Digg’s Ads Make Me Want to Click On Them. I’m not the only one.

Digg’s Ads Make Me Want to Click On Them. I’m not the only one.

It’s been a couple months  since the new Digg advertising system went into effect. In that time it has single-handedly convinced me that this is how advertising should work and how normal ads are screwed.

The new ad system, if you don’t know, allows advertisers to show their ads as a “Diggable” item that will show on Digg.com’s front page. While we are all used to the interrupting ads on other sites and blogs, this system allows new product releases and good deals to be integrated into the site seamlessly.

However, Digg is a social site right? So Kevin Rose and his smart buddies thought up a great way for the users to contribute on the ad system. Just like the look and feel of the ads is identical to all of the other stories, so is the functionality. This means that all users can Digg and Bury these comments as they see fit. Now this may seem cool that Digg has added a democratic spin on advertising system, but it also adds a lot more functionality for the consumer, but especially advertisers.

Digg  Ads

The consumers get to share their opinions through Diggs which will, undoubtedly, affect how many people click through on the advertisement. But this also send direct feedback to the companies advertising on Digg. If you haven’t noticed lately, the advertisements on Digg have turned into interesting stories themselves. Just in the couple of months that this system has been in place, advertisers have found what really appeals to the average consumer and refined their headlines t0 capitalize on it.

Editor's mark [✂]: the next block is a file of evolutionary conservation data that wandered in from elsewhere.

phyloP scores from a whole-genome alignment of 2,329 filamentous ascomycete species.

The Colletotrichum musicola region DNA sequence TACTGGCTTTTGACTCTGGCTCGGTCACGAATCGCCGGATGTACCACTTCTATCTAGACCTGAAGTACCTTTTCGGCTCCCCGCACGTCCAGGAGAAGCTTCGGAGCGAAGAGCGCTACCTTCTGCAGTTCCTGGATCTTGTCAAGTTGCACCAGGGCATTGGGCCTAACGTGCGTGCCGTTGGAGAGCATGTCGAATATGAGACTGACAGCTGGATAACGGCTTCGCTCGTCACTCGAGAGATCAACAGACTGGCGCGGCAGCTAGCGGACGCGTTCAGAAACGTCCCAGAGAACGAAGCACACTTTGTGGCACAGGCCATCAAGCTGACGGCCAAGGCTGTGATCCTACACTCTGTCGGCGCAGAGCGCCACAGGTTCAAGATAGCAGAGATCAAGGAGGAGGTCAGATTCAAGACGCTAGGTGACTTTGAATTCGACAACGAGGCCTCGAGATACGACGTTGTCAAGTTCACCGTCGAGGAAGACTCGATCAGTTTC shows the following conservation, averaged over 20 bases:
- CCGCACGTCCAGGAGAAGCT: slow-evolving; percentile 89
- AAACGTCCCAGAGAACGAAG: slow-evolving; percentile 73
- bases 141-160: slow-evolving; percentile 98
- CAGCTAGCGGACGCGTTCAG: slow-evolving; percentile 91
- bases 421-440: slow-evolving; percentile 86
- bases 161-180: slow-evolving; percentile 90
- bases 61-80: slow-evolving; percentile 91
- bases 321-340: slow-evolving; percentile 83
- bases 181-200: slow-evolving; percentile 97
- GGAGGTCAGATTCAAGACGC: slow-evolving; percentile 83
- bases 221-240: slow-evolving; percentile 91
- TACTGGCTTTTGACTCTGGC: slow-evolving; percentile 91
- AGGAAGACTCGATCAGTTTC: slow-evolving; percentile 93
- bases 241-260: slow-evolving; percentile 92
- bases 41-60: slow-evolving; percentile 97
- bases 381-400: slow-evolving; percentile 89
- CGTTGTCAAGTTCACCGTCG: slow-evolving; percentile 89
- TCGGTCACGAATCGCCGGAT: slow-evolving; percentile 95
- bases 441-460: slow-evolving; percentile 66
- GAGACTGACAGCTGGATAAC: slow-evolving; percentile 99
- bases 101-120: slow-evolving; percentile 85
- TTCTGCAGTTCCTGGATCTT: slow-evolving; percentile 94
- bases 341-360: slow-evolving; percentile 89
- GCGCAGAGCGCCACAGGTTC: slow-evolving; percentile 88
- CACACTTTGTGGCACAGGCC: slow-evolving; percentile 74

In a recent New York Times article Digg’s Mike Maser released that these ads have reached a 3% click-through rating. If you consider the 40 million unique visitors Digg receives every month, that’s huge exposure for the advertisers. By comparison, the normal visual ads only have an average 0.08% . That’s a huge jump!

If you visited Digg just after this system was released, you would have seen ads with very little Diggs and very negative comments. Just in these couple of months, advertisers have finally gotten the message that people don’t care about the same silver ’09 Civic that they see everywhere, but more interested in the cool new tech behind the new car. Now, there are advertisements with more Diggs than some of the top stories. It is truly a refreshing experience.

So if you are just begging to find some advertising to look at, I would start with Digg. But in all honesty, I feel like this is soon going to be the only successful advertising method on the internet. When people are genuinely interested in your product, not only will more sales be generated, but there’ll be more exposure overall. And the stats don’t lie.

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